TEHRAN, Oct. 29 (UPI) -- During its war with Iraq that lasted for nearly the entire decade of the 1980s, Iranian leaders believed it may eventually become necessary to use nuclear weapons against its neighbor nation, the Islamic country's former president said in a recent interview.
Akbar Hashemi Rafsanjani, the president between 1989 and 1997, told the website Iranians' Nuclear Hope that Tehran officials secretly developed a nuclear weapons program at the very beginning of the conflict with Iraq in 1980 -- believing the arms may ultimately make the difference between winning and losing the war.
"When we first began, we were at war and we sought to have that possibility for the day that the enemy might use a nuclear weapon. That was the thinking. But it never became real," he said in the interview, which was also posted by Iranian state news agency IRNA this week.
Rafsanjani, who was Iran's First Chairman of the Parliament during the war, said non-military potential for the nation's nuclear program led the government to continue investing in and developing it.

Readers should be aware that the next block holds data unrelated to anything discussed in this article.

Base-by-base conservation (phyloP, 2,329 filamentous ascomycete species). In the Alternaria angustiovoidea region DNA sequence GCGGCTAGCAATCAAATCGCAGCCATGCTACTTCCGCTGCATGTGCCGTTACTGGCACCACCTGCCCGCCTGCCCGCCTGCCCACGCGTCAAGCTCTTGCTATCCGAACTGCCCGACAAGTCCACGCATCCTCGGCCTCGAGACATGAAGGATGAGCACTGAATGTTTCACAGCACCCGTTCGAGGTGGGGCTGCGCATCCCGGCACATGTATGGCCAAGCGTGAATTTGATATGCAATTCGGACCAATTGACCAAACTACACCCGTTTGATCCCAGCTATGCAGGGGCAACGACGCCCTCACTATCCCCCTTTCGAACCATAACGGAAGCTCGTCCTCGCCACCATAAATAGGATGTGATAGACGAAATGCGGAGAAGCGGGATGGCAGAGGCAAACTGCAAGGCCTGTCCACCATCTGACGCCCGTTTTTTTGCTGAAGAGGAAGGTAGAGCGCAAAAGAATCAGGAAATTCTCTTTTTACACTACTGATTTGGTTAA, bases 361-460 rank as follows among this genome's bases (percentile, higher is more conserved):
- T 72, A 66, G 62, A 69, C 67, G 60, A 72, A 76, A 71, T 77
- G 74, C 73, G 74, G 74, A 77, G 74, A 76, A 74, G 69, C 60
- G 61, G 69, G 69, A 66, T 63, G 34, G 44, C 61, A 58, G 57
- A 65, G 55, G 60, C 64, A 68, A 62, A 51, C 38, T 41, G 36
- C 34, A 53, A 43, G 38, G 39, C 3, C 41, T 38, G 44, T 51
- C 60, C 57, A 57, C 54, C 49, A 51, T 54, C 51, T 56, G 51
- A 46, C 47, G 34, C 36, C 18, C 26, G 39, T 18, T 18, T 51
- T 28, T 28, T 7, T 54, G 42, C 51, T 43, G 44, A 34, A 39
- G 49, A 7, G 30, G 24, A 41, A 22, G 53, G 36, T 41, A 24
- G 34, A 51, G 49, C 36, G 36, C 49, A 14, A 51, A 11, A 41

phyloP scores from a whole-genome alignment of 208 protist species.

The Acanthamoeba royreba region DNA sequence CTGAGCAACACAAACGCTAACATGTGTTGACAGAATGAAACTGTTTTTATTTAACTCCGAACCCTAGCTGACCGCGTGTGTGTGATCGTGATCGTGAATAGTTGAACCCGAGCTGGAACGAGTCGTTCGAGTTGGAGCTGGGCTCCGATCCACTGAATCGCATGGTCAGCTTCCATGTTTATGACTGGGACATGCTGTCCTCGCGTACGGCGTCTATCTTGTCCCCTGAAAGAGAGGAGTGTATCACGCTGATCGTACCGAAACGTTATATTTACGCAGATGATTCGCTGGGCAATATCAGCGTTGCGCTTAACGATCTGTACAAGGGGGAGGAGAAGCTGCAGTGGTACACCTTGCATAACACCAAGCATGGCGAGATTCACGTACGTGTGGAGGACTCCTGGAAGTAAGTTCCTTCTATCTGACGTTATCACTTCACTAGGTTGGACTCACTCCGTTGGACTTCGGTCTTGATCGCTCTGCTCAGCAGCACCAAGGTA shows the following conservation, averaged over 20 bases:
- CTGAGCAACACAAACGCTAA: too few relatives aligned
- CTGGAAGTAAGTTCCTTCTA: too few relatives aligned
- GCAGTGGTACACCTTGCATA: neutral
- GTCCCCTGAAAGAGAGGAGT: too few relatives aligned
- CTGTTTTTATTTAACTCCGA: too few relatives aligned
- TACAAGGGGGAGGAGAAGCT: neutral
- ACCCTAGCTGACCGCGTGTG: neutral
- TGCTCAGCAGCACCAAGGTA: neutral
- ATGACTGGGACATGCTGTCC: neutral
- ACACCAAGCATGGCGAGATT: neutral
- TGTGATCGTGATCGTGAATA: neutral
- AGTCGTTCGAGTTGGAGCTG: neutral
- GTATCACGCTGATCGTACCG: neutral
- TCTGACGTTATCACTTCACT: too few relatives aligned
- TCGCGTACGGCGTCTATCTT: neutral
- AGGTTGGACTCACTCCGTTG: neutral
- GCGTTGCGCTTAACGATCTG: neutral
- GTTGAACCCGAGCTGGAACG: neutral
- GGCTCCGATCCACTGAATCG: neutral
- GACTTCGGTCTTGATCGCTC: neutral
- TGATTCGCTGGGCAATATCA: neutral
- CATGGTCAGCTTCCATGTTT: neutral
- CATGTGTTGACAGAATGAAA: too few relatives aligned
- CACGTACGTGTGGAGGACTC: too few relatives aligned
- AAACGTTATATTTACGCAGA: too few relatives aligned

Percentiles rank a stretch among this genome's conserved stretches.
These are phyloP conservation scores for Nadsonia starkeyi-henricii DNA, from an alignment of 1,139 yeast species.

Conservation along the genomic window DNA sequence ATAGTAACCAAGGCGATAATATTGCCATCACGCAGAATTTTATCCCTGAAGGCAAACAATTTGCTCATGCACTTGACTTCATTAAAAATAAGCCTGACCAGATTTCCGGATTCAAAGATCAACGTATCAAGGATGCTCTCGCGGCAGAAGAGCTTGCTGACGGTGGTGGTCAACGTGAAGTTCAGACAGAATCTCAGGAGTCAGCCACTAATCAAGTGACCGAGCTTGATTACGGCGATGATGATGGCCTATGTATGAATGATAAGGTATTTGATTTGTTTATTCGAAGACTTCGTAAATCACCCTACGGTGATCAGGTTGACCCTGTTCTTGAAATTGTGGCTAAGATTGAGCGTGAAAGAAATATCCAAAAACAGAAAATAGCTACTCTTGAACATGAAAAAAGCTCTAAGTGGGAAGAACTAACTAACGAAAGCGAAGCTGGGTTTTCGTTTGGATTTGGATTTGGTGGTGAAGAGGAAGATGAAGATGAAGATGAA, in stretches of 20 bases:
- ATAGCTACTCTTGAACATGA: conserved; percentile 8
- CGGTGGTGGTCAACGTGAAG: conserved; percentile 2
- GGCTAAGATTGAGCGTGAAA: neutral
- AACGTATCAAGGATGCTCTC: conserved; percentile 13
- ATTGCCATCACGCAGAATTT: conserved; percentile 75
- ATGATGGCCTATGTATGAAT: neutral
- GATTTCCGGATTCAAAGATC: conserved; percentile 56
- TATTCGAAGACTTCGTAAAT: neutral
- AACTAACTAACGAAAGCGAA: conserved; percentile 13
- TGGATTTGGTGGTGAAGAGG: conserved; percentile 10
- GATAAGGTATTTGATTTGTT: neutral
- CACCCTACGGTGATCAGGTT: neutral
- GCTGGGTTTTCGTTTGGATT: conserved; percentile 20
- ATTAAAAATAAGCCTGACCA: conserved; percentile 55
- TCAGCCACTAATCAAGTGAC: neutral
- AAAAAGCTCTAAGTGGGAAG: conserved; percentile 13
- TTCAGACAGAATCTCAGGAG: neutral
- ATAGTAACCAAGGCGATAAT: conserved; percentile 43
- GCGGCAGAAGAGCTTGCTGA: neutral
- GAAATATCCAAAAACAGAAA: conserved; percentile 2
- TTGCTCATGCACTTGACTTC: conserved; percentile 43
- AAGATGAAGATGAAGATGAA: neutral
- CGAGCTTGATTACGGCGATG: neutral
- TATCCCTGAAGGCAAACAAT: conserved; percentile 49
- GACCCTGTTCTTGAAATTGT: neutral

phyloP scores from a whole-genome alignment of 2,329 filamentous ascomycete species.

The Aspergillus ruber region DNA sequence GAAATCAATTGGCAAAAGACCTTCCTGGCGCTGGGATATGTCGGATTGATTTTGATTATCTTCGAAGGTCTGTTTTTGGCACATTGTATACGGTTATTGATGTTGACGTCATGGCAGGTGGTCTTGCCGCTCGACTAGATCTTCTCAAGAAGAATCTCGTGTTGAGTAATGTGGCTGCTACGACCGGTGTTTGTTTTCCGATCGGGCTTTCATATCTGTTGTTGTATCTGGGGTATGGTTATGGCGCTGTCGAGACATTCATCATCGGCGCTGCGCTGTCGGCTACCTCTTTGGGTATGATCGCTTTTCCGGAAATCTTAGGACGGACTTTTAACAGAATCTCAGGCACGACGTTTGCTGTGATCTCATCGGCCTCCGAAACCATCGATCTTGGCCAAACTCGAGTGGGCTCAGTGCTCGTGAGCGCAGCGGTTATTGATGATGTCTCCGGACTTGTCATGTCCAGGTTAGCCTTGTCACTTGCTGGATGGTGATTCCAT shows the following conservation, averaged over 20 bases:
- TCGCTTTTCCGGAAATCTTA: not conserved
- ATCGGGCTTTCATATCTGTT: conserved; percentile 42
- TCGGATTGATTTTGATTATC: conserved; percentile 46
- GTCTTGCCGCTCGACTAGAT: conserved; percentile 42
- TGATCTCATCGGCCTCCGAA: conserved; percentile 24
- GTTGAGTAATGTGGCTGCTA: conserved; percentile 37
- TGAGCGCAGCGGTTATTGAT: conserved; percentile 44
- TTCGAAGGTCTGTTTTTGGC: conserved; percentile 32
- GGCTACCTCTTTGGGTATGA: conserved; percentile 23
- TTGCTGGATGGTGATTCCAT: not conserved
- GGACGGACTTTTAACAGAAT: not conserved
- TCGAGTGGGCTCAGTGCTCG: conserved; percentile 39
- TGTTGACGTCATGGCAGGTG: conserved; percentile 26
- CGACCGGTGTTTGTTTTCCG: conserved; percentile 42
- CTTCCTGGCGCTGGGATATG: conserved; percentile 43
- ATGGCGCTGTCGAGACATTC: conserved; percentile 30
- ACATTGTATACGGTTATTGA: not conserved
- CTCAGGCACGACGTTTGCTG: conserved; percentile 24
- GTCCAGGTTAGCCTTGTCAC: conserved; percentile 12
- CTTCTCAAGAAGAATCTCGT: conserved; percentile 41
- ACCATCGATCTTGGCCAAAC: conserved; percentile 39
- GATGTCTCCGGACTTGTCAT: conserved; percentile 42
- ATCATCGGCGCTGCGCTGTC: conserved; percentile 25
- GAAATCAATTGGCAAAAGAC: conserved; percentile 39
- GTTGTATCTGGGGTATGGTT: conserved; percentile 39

"Our basic doctrine was always a peaceful nuclear application, but it never left our mind that if one day we should be threatened and it was imperative, we should be able to go down the other path," he said.
The Iran-Iraq War, which lasted from 1980 to 1988 and was the 20th Century's longest conventional war, ended in stalemate and substantial economic and infrastructure damage to both sides.
But according to Rafsanjani, the conflict could have ended a lot differently.
"In 1981, the atmosphere was such that we had to arm ourselves with deterrent measures ... since we thought that this war could continue another 20 years," Rafsanjani added.
The former president also touched on the recent nuclear accord struck by Tehran and six Western nations, led by the United States, and downplayed the idea that agreeing to peaceful nuclear development in exchange for the lifting of sanctions weakens Iran's national security.
"The foundations of Iran's security are so strong that this matter constitutes not even the slightest threat to Iran," he said. "Our missile defense is not part of the [nuclear deal] and we did not even get into this issue [in negotiations]."
Further, Rafsanjani stated that it's also up to the Western parties to the accord -- particularly the United States -- to hold up their ends of the bargain. If they don't, he said, the deal is effectively off.
"The fact that they are funding the conversion of the heavy water [nuclear reactor] into a different type that has no plutonium but still has all the elements of a heavy water [reactor] -- this is cutting-edge technology, and constitutes advancement for us," he said. "We do not want plutonium, because it is meant for military matters. As far as I know, [the agreement] poses no national threat, and the guarantees that it will be implemented are not unilateral.
"If they violate [the deal], then we can violate [the deal] as well."